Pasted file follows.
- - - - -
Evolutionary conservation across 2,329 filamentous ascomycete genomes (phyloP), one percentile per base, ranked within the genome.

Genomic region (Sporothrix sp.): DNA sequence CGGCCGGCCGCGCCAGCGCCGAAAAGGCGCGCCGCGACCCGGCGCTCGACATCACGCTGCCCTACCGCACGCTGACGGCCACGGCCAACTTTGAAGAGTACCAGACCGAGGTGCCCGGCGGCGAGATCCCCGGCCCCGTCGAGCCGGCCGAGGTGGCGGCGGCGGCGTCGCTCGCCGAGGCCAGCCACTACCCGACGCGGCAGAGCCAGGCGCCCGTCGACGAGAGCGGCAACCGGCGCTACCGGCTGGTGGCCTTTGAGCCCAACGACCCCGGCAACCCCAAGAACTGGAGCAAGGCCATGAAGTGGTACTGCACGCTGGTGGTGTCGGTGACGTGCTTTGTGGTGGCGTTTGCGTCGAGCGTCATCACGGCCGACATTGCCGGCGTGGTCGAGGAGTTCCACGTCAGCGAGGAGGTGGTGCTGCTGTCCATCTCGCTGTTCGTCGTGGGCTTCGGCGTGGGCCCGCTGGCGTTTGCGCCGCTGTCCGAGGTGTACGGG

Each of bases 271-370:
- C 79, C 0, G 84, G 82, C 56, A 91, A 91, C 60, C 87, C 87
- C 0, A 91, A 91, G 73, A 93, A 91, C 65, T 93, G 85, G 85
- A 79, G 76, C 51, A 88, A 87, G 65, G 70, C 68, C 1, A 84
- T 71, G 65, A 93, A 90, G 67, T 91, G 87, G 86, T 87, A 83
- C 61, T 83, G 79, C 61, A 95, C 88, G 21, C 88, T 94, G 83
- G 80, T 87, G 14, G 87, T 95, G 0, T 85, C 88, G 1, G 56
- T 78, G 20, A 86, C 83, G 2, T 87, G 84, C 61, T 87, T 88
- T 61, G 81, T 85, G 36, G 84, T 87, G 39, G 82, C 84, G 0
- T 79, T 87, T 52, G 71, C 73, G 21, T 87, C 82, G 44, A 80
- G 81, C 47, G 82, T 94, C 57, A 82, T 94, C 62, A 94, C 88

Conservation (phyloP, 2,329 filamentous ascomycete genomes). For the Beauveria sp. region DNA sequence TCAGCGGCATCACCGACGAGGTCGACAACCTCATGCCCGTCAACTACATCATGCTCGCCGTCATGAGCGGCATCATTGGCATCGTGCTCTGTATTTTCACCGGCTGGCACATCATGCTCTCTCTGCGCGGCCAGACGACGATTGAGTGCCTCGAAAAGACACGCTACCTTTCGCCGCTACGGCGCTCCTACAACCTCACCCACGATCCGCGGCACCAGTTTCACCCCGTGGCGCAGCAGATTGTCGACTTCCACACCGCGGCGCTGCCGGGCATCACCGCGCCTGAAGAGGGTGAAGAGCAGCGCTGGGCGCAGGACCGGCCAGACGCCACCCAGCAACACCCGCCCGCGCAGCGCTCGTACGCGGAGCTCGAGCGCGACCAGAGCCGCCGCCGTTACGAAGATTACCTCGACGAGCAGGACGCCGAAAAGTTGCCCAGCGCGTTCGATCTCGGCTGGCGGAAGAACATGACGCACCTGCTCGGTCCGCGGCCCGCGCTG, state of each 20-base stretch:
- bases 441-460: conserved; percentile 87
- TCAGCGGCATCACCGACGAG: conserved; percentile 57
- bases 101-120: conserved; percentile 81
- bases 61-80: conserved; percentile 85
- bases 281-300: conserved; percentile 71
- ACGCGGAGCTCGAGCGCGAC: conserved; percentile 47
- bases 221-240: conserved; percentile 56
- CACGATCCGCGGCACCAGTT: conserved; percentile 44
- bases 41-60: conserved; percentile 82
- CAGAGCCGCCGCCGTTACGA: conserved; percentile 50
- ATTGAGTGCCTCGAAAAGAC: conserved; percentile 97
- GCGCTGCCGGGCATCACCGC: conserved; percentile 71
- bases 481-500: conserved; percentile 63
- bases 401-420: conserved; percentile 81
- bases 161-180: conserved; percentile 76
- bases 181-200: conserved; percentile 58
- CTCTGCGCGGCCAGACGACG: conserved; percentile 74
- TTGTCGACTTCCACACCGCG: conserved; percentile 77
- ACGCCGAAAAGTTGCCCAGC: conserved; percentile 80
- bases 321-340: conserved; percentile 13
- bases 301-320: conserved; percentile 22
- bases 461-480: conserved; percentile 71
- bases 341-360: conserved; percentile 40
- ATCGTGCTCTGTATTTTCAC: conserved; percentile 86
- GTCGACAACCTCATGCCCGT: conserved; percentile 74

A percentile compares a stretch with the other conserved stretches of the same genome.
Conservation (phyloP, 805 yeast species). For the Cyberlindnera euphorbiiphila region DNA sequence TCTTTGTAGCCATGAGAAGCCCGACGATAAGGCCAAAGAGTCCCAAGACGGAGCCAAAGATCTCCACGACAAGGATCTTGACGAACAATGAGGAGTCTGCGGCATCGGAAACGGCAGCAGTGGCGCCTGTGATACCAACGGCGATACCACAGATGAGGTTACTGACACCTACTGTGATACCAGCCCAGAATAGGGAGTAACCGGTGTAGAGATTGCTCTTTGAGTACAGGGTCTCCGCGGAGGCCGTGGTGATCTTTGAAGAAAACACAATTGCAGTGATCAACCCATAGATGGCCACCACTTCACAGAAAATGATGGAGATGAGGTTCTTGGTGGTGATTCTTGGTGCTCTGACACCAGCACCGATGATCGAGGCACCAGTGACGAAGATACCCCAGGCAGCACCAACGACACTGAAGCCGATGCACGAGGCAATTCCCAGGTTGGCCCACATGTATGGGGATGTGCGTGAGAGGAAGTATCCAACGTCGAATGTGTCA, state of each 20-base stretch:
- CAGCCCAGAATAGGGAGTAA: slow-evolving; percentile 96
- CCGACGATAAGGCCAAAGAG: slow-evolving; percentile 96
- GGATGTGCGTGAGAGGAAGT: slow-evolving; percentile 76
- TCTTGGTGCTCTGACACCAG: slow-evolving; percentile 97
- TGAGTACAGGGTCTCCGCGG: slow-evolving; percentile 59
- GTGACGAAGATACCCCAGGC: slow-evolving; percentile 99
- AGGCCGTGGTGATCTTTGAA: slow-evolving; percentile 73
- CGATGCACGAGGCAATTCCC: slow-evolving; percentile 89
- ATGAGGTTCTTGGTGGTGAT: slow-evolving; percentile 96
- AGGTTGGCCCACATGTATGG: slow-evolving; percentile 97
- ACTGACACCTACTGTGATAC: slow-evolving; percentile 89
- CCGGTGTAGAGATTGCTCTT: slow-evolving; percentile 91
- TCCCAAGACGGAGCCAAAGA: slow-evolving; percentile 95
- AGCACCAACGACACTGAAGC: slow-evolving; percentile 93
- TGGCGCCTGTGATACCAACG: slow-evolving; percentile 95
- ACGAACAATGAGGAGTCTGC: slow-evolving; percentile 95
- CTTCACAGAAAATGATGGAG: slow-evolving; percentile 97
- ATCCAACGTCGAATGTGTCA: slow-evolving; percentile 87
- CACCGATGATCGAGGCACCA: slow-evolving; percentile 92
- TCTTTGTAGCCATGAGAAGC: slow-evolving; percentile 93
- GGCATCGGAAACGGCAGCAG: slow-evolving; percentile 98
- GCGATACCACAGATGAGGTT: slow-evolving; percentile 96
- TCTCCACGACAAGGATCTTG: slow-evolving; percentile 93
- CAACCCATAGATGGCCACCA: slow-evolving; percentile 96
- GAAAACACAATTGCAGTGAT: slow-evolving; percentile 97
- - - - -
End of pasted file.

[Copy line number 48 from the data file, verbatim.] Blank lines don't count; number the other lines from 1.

- AGGCCGTGGTGATCTTTGAA: slow-evolving; percentile 73